Pending home sales in the U.S. rose in October, contrary to expectations of a drop, according to a report by the National Association of Realtors.

The pending home sales index rose 10.4 percent to 89.3, based on contracts signed in October from 80.9 in September, the report stated.

Though the index remained 20.5 percent below the peak in October, the rise is reassuring as analysts expected a drop in sales for the second month due to persistent high unemployment rates and a drop in home prices due to the foreclosure crisis.

The surge in the US pending home sales index in October is the first piece of good news on the housing market for some weeks. But it doesn't alter our view that a weak housing rebound will continue to hold the wider economic recovery back, Paul Dales, an economist at Capital Economics, said.

The data reflects contracts and not closing, which generally occur a couple of months later.

The fact that those contracts were signed while some major banks halted all foreclosure sales is encouraging, Dales added.

It seems the impact of the foreclosure crisis was much more modest than anecdotal reports suggested and was more than offset by households starting to take advantage of low mortgage rates, he said.

Initial jobless claims rose more than expected in the previous week, according to a report by the Labor Department. The ADP National Employment Report on Wednesday indicated that private employment saw the largest gain in three years during November.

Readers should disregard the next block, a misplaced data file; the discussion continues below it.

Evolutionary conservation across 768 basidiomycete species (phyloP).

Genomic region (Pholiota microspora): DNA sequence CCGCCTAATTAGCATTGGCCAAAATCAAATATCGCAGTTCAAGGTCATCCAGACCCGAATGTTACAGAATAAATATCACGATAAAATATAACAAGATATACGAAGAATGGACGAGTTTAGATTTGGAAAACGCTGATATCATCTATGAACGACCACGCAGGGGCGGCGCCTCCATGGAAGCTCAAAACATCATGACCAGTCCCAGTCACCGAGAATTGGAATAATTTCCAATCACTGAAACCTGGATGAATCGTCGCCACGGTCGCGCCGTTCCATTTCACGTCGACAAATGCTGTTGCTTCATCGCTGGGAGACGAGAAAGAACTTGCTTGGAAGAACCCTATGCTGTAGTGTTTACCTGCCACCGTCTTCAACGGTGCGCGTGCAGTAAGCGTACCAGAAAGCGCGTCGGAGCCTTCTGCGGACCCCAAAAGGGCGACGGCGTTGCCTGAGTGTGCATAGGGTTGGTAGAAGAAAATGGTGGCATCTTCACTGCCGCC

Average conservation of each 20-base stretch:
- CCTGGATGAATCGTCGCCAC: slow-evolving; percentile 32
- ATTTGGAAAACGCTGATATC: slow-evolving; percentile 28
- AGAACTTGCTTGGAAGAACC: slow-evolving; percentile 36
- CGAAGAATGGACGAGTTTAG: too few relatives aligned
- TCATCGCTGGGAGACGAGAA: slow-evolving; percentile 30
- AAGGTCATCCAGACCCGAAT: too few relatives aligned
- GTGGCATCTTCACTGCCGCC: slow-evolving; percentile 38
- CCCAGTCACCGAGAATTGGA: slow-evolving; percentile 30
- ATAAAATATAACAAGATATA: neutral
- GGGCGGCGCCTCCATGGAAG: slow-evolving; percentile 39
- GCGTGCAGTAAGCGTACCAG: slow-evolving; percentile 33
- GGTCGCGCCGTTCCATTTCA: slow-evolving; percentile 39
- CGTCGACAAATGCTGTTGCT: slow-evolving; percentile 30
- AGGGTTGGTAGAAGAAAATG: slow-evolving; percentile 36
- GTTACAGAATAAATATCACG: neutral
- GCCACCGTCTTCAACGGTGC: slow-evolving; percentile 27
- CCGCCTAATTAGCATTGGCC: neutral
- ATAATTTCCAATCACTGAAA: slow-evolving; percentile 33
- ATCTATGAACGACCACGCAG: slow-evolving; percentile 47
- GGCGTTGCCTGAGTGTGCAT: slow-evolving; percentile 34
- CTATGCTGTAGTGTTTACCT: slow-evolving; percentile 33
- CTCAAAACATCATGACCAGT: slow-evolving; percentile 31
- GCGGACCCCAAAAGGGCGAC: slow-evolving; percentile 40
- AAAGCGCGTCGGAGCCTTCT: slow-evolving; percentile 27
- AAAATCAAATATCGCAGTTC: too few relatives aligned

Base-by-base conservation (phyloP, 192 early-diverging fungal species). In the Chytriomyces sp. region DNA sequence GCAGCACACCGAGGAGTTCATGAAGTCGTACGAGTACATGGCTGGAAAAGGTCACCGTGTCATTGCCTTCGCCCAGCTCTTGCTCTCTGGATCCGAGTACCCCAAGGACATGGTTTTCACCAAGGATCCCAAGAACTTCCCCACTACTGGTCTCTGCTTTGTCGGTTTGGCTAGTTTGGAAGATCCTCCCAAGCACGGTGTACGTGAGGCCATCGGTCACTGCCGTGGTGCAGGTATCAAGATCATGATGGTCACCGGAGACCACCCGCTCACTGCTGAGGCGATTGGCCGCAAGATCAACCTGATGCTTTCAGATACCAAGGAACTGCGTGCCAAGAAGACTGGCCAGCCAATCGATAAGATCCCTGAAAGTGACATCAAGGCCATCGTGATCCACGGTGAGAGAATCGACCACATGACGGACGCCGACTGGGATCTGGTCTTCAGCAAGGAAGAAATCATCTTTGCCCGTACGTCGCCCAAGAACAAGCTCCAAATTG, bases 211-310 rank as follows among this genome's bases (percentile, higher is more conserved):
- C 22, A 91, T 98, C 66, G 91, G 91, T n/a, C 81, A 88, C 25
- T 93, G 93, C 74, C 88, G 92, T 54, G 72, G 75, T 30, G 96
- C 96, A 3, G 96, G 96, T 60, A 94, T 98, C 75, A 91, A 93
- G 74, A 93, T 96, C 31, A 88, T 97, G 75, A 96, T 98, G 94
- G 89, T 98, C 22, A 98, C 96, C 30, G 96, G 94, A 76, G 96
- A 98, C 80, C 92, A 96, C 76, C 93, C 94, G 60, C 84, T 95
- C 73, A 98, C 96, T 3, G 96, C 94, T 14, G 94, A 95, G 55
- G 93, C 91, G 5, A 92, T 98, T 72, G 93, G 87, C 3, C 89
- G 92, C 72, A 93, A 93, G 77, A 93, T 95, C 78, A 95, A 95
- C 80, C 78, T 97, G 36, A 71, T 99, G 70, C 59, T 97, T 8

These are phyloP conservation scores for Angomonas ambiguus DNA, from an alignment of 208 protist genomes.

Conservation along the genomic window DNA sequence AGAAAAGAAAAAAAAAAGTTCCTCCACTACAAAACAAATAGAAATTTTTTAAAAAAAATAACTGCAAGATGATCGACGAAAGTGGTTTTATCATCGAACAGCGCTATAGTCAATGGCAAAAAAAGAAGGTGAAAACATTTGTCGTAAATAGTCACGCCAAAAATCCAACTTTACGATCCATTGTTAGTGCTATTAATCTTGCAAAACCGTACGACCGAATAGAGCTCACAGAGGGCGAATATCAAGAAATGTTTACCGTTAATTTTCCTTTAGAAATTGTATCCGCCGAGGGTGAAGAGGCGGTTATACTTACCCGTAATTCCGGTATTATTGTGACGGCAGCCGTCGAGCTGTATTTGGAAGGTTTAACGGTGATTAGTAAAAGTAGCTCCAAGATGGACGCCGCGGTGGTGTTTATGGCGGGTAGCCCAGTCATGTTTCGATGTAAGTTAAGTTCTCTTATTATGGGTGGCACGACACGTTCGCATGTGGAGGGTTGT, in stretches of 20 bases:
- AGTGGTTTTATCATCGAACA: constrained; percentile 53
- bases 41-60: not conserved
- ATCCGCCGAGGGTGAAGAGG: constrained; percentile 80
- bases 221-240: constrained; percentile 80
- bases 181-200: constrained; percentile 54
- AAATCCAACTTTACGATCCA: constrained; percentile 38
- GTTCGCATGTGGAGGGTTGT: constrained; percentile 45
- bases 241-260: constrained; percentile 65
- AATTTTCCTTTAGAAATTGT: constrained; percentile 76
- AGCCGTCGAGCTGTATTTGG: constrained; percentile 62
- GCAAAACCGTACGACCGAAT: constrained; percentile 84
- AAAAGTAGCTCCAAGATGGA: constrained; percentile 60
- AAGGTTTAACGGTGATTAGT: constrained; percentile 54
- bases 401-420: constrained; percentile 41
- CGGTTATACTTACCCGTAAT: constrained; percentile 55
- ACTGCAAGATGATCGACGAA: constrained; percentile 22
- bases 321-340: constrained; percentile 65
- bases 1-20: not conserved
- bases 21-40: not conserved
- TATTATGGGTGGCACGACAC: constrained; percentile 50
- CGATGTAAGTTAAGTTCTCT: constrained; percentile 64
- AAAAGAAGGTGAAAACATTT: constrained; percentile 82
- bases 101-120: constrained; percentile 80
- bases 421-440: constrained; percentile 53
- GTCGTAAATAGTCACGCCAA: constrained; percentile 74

The uncertainty in the job market has kept many potential homebuyers away from making heavy investments into new houses.

High unemployment, tight credit conditions and widespread negative equity, however, mean that the upward trend in housing will be gradual, Dales said.

A return to more normal loan underwriting standards and removal of unnecessary underwriting fees for very low risk borrowers is needed, Lawrence Yun, the chief economist at NAR, said in a statement.

Recent loan performance data from Fannie Mae and Freddie Mac clearly demonstrates very low default rates on recently originated mortgages.

The housing market, though improving, will continue to remain a drag on the overall economic improvement for a little longer.